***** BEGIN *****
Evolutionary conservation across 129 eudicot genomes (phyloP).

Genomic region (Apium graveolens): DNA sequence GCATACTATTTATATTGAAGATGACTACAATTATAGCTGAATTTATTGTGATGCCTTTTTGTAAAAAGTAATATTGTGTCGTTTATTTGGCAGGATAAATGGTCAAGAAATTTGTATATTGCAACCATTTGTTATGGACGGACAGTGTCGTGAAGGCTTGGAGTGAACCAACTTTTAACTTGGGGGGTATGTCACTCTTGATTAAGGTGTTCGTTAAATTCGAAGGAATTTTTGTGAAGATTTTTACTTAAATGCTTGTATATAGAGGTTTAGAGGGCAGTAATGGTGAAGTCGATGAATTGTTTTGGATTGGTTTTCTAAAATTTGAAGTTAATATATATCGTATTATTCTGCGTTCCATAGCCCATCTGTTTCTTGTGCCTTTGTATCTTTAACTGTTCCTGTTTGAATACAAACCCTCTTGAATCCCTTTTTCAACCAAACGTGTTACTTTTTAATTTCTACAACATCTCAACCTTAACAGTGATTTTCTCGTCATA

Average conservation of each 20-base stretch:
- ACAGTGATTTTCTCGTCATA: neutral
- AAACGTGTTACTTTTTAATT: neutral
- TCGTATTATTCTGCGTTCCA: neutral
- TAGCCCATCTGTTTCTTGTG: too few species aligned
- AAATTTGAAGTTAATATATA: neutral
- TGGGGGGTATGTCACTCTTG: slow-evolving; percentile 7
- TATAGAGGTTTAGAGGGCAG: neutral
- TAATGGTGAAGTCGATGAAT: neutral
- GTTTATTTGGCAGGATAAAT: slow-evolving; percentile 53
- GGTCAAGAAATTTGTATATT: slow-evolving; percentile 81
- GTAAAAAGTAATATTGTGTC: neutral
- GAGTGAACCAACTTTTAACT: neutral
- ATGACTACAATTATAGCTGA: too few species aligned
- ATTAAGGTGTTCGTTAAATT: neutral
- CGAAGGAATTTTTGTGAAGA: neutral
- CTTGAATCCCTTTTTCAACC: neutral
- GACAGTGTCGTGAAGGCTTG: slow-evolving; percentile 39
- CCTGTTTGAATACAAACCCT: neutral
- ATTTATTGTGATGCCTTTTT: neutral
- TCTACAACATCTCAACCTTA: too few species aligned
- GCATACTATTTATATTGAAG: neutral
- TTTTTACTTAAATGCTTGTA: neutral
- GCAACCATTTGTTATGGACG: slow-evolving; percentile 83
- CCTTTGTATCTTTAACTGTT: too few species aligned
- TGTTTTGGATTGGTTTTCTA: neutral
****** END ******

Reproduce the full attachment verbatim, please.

Evolutionary conservation across 129 eudicot genomes (phyloP).

Genomic region (Apium graveolens): DNA sequence GCATACTATTTATATTGAAGATGACTACAATTATAGCTGAATTTATTGTGATGCCTTTTTGTAAAAAGTAATATTGTGTCGTTTATTTGGCAGGATAAATGGTCAAGAAATTTGTATATTGCAACCATTTGTTATGGACGGACAGTGTCGTGAAGGCTTGGAGTGAACCAACTTTTAACTTGGGGGGTATGTCACTCTTGATTAAGGTGTTCGTTAAATTCGAAGGAATTTTTGTGAAGATTTTTACTTAAATGCTTGTATATAGAGGTTTAGAGGGCAGTAATGGTGAAGTCGATGAATTGTTTTGGATTGGTTTTCTAAAATTTGAAGTTAATATATATCGTATTATTCTGCGTTCCATAGCCCATCTGTTTCTTGTGCCTTTGTATCTTTAACTGTTCCTGTTTGAATACAAACCCTCTTGAATCCCTTTTTCAACCAAACGTGTTACTTTTTAATTTCTACAACATCTCAACCTTAACAGTGATTTTCTCGTCATA

Average conservation of each 20-base stretch:
- ACAGTGATTTTCTCGTCATA: neutral
- AAACGTGTTACTTTTTAATT: neutral
- TCGTATTATTCTGCGTTCCA: neutral
- TAGCCCATCTGTTTCTTGTG: too few species aligned
- AAATTTGAAGTTAATATATA: neutral
- TGGGGGGTATGTCACTCTTG: slow-evolving; percentile 7
- TATAGAGGTTTAGAGGGCAG: neutral
- TAATGGTGAAGTCGATGAAT: neutral
- GTTTATTTGGCAGGATAAAT: slow-evolving; percentile 53
- GGTCAAGAAATTTGTATATT: slow-evolving; percentile 81
- GTAAAAAGTAATATTGTGTC: neutral
- GAGTGAACCAACTTTTAACT: neutral
- ATGACTACAATTATAGCTGA: too few species aligned
- ATTAAGGTGTTCGTTAAATT: neutral
- CGAAGGAATTTTTGTGAAGA: neutral
- CTTGAATCCCTTTTTCAACC: neutral
- GACAGTGTCGTGAAGGCTTG: slow-evolving; percentile 39
- CCTGTTTGAATACAAACCCT: neutral
- ATTTATTGTGATGCCTTTTT: neutral
- TCTACAACATCTCAACCTTA: too few species aligned
- GCATACTATTTATATTGAAG: neutral
- TTTTTACTTAAATGCTTGTA: neutral
- GCAACCATTTGTTATGGACG: slow-evolving; percentile 83
- CCTTTGTATCTTTAACTGTT: too few species aligned
- TGTTTTGGATTGGTTTTCTA: neutral